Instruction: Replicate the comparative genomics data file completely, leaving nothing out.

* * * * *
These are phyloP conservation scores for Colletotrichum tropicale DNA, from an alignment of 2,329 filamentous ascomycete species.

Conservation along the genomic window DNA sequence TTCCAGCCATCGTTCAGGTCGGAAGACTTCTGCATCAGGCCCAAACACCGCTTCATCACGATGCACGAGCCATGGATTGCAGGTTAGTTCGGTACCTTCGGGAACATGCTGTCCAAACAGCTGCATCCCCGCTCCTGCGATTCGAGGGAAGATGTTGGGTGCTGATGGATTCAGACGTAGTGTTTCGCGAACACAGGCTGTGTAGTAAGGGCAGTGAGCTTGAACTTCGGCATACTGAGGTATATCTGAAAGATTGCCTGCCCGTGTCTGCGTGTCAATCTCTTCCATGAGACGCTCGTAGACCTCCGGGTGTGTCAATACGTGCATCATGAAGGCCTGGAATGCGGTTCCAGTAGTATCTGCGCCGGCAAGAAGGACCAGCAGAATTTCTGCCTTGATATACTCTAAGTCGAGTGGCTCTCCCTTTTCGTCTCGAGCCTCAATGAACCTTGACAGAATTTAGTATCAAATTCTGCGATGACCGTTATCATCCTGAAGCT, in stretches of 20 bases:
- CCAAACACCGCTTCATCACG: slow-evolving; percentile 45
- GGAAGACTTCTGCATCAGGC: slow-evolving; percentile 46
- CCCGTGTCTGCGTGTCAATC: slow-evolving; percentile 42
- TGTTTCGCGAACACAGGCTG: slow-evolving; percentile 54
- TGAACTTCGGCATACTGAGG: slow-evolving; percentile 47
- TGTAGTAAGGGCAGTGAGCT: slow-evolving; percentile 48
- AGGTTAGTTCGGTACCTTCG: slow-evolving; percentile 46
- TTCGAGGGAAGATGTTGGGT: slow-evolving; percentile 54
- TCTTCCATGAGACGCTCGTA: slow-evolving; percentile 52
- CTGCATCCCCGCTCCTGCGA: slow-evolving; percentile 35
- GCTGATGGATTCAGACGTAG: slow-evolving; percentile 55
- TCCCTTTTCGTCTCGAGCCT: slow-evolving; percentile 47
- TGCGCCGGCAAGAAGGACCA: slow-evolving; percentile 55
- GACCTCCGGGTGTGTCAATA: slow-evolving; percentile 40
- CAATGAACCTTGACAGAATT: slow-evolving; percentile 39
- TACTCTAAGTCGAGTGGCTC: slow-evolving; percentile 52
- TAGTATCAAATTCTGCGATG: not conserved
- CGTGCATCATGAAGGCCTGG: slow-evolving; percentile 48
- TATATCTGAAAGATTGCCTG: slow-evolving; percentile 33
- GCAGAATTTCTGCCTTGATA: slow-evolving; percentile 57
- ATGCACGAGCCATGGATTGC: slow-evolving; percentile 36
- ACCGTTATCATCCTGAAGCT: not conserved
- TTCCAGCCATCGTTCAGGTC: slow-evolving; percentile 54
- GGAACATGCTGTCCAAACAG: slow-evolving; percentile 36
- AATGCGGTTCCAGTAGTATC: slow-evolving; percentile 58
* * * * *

These are phyloP conservation scores for Colletotrichum tropicale DNA, from an alignment of 2,329 filamentous ascomycete species.

Conservation along the genomic window DNA sequence TTCCAGCCATCGTTCAGGTCGGAAGACTTCTGCATCAGGCCCAAACACCGCTTCATCACGATGCACGAGCCATGGATTGCAGGTTAGTTCGGTACCTTCGGGAACATGCTGTCCAAACAGCTGCATCCCCGCTCCTGCGATTCGAGGGAAGATGTTGGGTGCTGATGGATTCAGACGTAGTGTTTCGCGAACACAGGCTGTGTAGTAAGGGCAGTGAGCTTGAACTTCGGCATACTGAGGTATATCTGAAAGATTGCCTGCCCGTGTCTGCGTGTCAATCTCTTCCATGAGACGCTCGTAGACCTCCGGGTGTGTCAATACGTGCATCATGAAGGCCTGGAATGCGGTTCCAGTAGTATCTGCGCCGGCAAGAAGGACCAGCAGAATTTCTGCCTTGATATACTCTAAGTCGAGTGGCTCTCCCTTTTCGTCTCGAGCCTCAATGAACCTTGACAGAATTTAGTATCAAATTCTGCGATGACCGTTATCATCCTGAAGCT, in stretches of 20 bases:
- CCAAACACCGCTTCATCACG: slow-evolving; percentile 45
- GGAAGACTTCTGCATCAGGC: slow-evolving; percentile 46
- CCCGTGTCTGCGTGTCAATC: slow-evolving; percentile 42
- TGTTTCGCGAACACAGGCTG: slow-evolving; percentile 54
- TGAACTTCGGCATACTGAGG: slow-evolving; percentile 47
- TGTAGTAAGGGCAGTGAGCT: slow-evolving; percentile 48
- AGGTTAGTTCGGTACCTTCG: slow-evolving; percentile 46
- TTCGAGGGAAGATGTTGGGT: slow-evolving; percentile 54
- TCTTCCATGAGACGCTCGTA: slow-evolving; percentile 52
- CTGCATCCCCGCTCCTGCGA: slow-evolving; percentile 35
- GCTGATGGATTCAGACGTAG: slow-evolving; percentile 55
- TCCCTTTTCGTCTCGAGCCT: slow-evolving; percentile 47
- TGCGCCGGCAAGAAGGACCA: slow-evolving; percentile 55
- GACCTCCGGGTGTGTCAATA: slow-evolving; percentile 40
- CAATGAACCTTGACAGAATT: slow-evolving; percentile 39
- TACTCTAAGTCGAGTGGCTC: slow-evolving; percentile 52
- TAGTATCAAATTCTGCGATG: not conserved
- CGTGCATCATGAAGGCCTGG: slow-evolving; percentile 48
- TATATCTGAAAGATTGCCTG: slow-evolving; percentile 33
- GCAGAATTTCTGCCTTGATA: slow-evolving; percentile 57
- ATGCACGAGCCATGGATTGC: slow-evolving; percentile 36
- ACCGTTATCATCCTGAAGCT: not conserved
- TTCCAGCCATCGTTCAGGTC: slow-evolving; percentile 54
- GGAACATGCTGTCCAAACAG: slow-evolving; percentile 36
- AATGCGGTTCCAGTAGTATC: slow-evolving; percentile 58